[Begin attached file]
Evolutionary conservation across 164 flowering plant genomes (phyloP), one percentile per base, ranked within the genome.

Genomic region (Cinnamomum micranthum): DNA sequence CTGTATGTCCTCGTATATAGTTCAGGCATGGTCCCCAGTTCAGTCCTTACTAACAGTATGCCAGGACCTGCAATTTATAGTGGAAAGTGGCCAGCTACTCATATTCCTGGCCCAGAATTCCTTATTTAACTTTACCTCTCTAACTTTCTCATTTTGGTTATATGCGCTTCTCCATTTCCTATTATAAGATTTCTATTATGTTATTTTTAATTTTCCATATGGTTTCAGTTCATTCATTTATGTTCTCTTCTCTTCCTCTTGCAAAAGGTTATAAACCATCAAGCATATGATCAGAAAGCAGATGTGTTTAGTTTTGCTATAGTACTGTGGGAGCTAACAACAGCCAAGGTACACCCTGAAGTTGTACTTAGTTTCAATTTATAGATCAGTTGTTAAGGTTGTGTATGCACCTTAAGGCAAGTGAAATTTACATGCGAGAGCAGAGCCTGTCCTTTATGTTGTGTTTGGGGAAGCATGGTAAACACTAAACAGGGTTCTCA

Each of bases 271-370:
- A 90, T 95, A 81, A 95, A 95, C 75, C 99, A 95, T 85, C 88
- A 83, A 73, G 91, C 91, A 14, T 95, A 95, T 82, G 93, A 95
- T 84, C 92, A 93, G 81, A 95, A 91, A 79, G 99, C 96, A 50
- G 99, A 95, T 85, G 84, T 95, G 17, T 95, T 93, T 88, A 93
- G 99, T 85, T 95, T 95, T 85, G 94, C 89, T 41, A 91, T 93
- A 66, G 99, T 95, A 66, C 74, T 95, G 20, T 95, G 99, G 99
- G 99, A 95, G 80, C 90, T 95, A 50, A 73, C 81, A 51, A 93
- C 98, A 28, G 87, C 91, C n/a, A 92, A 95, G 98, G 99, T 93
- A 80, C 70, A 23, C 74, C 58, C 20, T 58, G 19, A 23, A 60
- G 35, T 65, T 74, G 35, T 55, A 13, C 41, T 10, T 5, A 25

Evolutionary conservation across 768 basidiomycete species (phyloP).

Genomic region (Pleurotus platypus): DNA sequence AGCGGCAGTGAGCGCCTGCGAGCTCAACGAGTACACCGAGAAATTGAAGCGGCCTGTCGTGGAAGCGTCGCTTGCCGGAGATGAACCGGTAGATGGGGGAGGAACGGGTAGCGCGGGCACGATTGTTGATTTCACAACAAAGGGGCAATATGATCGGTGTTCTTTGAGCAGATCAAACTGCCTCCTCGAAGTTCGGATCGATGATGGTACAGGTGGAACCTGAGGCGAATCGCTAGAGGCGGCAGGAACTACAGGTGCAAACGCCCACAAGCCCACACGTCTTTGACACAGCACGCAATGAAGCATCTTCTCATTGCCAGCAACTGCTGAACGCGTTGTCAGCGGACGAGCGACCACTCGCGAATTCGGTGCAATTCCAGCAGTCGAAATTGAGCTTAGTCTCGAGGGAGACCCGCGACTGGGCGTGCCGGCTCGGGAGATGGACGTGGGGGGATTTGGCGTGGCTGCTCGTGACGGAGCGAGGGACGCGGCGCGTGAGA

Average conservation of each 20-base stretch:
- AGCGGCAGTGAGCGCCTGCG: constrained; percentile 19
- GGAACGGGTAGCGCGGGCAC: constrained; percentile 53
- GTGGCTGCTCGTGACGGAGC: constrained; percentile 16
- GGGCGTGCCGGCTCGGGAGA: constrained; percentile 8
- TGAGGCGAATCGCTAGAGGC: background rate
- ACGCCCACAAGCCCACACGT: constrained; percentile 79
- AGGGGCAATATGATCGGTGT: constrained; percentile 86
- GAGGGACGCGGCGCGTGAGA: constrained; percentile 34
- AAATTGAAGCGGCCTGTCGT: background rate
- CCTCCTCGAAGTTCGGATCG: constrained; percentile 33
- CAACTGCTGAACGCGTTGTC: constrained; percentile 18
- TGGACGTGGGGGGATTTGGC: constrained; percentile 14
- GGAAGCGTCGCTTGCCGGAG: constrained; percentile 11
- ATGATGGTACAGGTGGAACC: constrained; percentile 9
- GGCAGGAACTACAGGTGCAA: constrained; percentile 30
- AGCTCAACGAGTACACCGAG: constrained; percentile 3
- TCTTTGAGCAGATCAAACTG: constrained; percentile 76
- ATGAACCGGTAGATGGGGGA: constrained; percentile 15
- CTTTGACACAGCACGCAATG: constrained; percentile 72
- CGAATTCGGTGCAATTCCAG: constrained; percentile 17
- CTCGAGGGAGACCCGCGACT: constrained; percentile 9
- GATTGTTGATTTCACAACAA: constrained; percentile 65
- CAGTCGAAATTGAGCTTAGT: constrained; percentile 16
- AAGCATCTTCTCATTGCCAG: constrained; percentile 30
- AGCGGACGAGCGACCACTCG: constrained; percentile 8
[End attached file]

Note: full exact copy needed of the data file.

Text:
Evolutionary conservation across 164 flowering plant genomes (phyloP), one percentile per base, ranked within the genome.

Genomic region (Cinnamomum micranthum): DNA sequence CTGTATGTCCTCGTATATAGTTCAGGCATGGTCCCCAGTTCAGTCCTTACTAACAGTATGCCAGGACCTGCAATTTATAGTGGAAAGTGGCCAGCTACTCATATTCCTGGCCCAGAATTCCTTATTTAACTTTACCTCTCTAACTTTCTCATTTTGGTTATATGCGCTTCTCCATTTCCTATTATAAGATTTCTATTATGTTATTTTTAATTTTCCATATGGTTTCAGTTCATTCATTTATGTTCTCTTCTCTTCCTCTTGCAAAAGGTTATAAACCATCAAGCATATGATCAGAAAGCAGATGTGTTTAGTTTTGCTATAGTACTGTGGGAGCTAACAACAGCCAAGGTACACCCTGAAGTTGTACTTAGTTTCAATTTATAGATCAGTTGTTAAGGTTGTGTATGCACCTTAAGGCAAGTGAAATTTACATGCGAGAGCAGAGCCTGTCCTTTATGTTGTGTTTGGGGAAGCATGGTAAACACTAAACAGGGTTCTCA

Each of bases 271-370:
- A 90, T 95, A 81, A 95, A 95, C 75, C 99, A 95, T 85, C 88
- A 83, A 73, G 91, C 91, A 14, T 95, A 95, T 82, G 93, A 95
- T 84, C 92, A 93, G 81, A 95, A 91, A 79, G 99, C 96, A 50
- G 99, A 95, T 85, G 84, T 95, G 17, T 95, T 93, T 88, A 93
- G 99, T 85, T 95, T 95, T 85, G 94, C 89, T 41, A 91, T 93
- A 66, G 99, T 95, A 66, C 74, T 95, G 20, T 95, G 99, G 99
- G 99, A 95, G 80, C 90, T 95, A 50, A 73, C 81, A 51, A 93
- C 98, A 28, G 87, C 91, C n/a, A 92, A 95, G 98, G 99, T 93
- A 80, C 70, A 23, C 74, C 58, C 20, T 58, G 19, A 23, A 60
- G 35, T 65, T 74, G 35, T 55, A 13, C 41, T 10, T 5, A 25

Evolutionary conservation across 768 basidiomycete species (phyloP).

Genomic region (Pleurotus platypus): DNA sequence AGCGGCAGTGAGCGCCTGCGAGCTCAACGAGTACACCGAGAAATTGAAGCGGCCTGTCGTGGAAGCGTCGCTTGCCGGAGATGAACCGGTAGATGGGGGAGGAACGGGTAGCGCGGGCACGATTGTTGATTTCACAACAAAGGGGCAATATGATCGGTGTTCTTTGAGCAGATCAAACTGCCTCCTCGAAGTTCGGATCGATGATGGTACAGGTGGAACCTGAGGCGAATCGCTAGAGGCGGCAGGAACTACAGGTGCAAACGCCCACAAGCCCACACGTCTTTGACACAGCACGCAATGAAGCATCTTCTCATTGCCAGCAACTGCTGAACGCGTTGTCAGCGGACGAGCGACCACTCGCGAATTCGGTGCAATTCCAGCAGTCGAAATTGAGCTTAGTCTCGAGGGAGACCCGCGACTGGGCGTGCCGGCTCGGGAGATGGACGTGGGGGGATTTGGCGTGGCTGCTCGTGACGGAGCGAGGGACGCGGCGCGTGAGA

Average conservation of each 20-base stretch:
- AGCGGCAGTGAGCGCCTGCG: constrained; percentile 19
- GGAACGGGTAGCGCGGGCAC: constrained; percentile 53
- GTGGCTGCTCGTGACGGAGC: constrained; percentile 16
- GGGCGTGCCGGCTCGGGAGA: constrained; percentile 8
- TGAGGCGAATCGCTAGAGGC: background rate
- ACGCCCACAAGCCCACACGT: constrained; percentile 79
- AGGGGCAATATGATCGGTGT: constrained; percentile 86
- GAGGGACGCGGCGCGTGAGA: constrained; percentile 34
- AAATTGAAGCGGCCTGTCGT: background rate
- CCTCCTCGAAGTTCGGATCG: constrained; percentile 33
- CAACTGCTGAACGCGTTGTC: constrained; percentile 18
- TGGACGTGGGGGGATTTGGC: constrained; percentile 14
- GGAAGCGTCGCTTGCCGGAG: constrained; percentile 11
- ATGATGGTACAGGTGGAACC: constrained; percentile 9
- GGCAGGAACTACAGGTGCAA: constrained; percentile 30
- AGCTCAACGAGTACACCGAG: constrained; percentile 3
- TCTTTGAGCAGATCAAACTG: constrained; percentile 76
- ATGAACCGGTAGATGGGGGA: constrained; percentile 15
- CTTTGACACAGCACGCAATG: constrained; percentile 72
- CGAATTCGGTGCAATTCCAG: constrained; percentile 17
- CTCGAGGGAGACCCGCGACT: constrained; percentile 9
- GATTGTTGATTTCACAACAA: constrained; percentile 65
- CAGTCGAAATTGAGCTTAGT: constrained; percentile 16
- AAGCATCTTCTCATTGCCAG: constrained; percentile 30
- AGCGGACGAGCGACCACTCG: constrained; percentile 8